It began with an immigration question that was directed towards the infamously anti-immigration (illegal AND legal) Tom Tancredo. When asked in the context of immigration what it meant to be an American, Tom’s answer was, in my opinion, ugly and horrific. “Cut from the past” he said, emploring immigrants to forget their culture, forget their native tongue, forget family who may possibly still be living in their original country. Then he launched into his second diatribe of the night about how a multilinguistic society will destroy our country ending with him whining about having to punch a button on a telephone to select English as the language. It was a xenophobic and borderline bigoted answer that I think the Republican party could really do without.

But it was John McCain who won the day. Directly following up on Tancredo’s answer, the senator stood up, turned to him, and said, “Muchas Gracias.” Which was good for a laugh. And then he launched into a very heartfelt and moving dialogue about immigration and multiculturism. The capper, the soundbite to this whole thing, tied a stunning ideal of the cultural contributions immigrants make to the very real sacrifices they make out of their love for the country in such a fashion as only the Vietnam vet could. “Go to DC, and go to the Vietnam memorial, and you will see carved in black granite a whole lot of hispanic names.”

He may break from ranks on immigration, but he stood by his guns undaunted, and I think that is something that Republicans look for.

-Now for some negatives. Mitt Romney, who until now was someone I would worry about because he is attractive to the center, and if he ran as Mitt Romney the governor of New Hampshire, and not Mitt Romney the I wanna be a conservative guy, we’d have some problems. But last night I think he fell down pretty hard. What the backlash will be will depend upon the press he gets, but, still.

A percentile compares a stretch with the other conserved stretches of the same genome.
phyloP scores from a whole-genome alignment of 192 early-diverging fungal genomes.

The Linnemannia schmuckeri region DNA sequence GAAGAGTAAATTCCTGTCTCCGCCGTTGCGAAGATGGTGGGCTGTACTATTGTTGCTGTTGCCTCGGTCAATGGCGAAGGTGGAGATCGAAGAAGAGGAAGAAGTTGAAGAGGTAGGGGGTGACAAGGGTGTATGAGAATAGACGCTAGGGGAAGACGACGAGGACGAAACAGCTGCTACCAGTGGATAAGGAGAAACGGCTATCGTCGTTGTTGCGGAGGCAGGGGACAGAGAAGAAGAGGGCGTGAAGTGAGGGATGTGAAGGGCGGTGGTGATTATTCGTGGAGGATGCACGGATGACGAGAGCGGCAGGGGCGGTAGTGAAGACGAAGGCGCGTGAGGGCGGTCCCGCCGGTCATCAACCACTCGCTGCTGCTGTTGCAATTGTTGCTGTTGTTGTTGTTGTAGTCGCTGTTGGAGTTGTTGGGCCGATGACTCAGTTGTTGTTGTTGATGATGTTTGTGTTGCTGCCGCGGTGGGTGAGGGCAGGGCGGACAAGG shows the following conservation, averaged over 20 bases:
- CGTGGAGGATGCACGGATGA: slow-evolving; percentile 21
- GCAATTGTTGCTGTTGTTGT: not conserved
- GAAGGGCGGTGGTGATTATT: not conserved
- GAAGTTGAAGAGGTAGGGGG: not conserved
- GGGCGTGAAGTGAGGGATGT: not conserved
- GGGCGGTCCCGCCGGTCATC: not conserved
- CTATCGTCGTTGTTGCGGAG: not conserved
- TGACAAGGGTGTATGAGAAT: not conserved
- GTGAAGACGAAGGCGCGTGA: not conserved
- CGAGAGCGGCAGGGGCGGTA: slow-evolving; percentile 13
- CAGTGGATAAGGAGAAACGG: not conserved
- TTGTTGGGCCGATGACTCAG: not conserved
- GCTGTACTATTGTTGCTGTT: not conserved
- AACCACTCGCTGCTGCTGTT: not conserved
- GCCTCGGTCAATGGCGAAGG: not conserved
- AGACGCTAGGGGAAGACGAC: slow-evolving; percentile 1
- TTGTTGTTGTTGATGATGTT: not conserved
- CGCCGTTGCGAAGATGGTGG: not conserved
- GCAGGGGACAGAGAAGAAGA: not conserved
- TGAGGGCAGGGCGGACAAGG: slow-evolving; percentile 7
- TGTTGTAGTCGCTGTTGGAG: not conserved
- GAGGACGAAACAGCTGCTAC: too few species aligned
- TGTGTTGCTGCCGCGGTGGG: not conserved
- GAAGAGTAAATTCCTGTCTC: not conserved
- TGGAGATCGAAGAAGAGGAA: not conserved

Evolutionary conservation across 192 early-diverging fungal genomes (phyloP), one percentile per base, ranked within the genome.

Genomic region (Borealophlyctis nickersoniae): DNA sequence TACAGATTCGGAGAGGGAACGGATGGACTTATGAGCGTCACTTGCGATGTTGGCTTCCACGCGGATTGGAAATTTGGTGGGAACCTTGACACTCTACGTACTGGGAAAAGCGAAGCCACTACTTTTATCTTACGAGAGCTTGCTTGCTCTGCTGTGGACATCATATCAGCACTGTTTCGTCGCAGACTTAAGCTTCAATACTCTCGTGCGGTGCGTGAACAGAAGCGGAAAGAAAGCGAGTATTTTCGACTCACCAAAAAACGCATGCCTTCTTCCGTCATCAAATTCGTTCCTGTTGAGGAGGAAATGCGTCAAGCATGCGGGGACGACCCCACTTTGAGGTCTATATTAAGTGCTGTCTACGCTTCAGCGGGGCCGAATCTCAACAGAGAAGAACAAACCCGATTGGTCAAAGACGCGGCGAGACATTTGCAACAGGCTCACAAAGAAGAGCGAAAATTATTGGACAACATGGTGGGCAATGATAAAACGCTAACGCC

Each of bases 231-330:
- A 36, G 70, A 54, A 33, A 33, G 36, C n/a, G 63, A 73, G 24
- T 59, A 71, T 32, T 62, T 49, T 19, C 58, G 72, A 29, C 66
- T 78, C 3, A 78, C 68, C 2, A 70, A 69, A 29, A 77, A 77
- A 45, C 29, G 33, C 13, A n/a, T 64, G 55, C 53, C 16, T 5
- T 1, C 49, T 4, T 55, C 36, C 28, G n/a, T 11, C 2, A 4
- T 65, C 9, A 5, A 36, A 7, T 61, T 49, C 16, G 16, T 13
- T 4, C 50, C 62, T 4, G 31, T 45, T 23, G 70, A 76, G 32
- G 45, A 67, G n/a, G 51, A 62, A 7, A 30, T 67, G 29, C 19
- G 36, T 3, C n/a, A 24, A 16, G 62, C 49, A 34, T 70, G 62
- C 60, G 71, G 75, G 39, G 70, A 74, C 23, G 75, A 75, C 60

The question came from the audience, and he wanted to know why Romney would put out two ads in Spanish when he believes in making English the official language of America. It highlighted hypocracy and flip flopping, and instead of trying to answer the question, Mitt dodged, and dodged hard, going straight into an immigration anwer without once touching on the question at hand.

It was a blatant dodge, and even worse, the audience knew it. The crowd in attendance last night was applause happy, giving ovations at the end of nearly every answer, but as Romney sat down from his unanswer, there was silence. They knew it, anyone watching knew it, he had nothing.

Now, like I said, it’s hard to tell how big of an impact it will have immediately, but it also points to an opening in the future because, since he didn’t even try to answer it, the question is still out there.

-Finally, I wanted to pick on Rudy. I’ve overheard people saying he was strong on immigration and showed he really knew the issues, but when the transcripts come out, I want you to read them carefully. Rudy Giuliani had NO SPECIFIC CRITICISMS of the McCain bill. None. The only criticism he had of the current immigration bill was that it didn’t have Rudy’s id card idea in it. That’s it. Finito. God the guy is a moron.

Anyway, that’s that. My quick run down on the important moments of the night. Thank you.

UPDATE: Speaking of transcripts, here you go.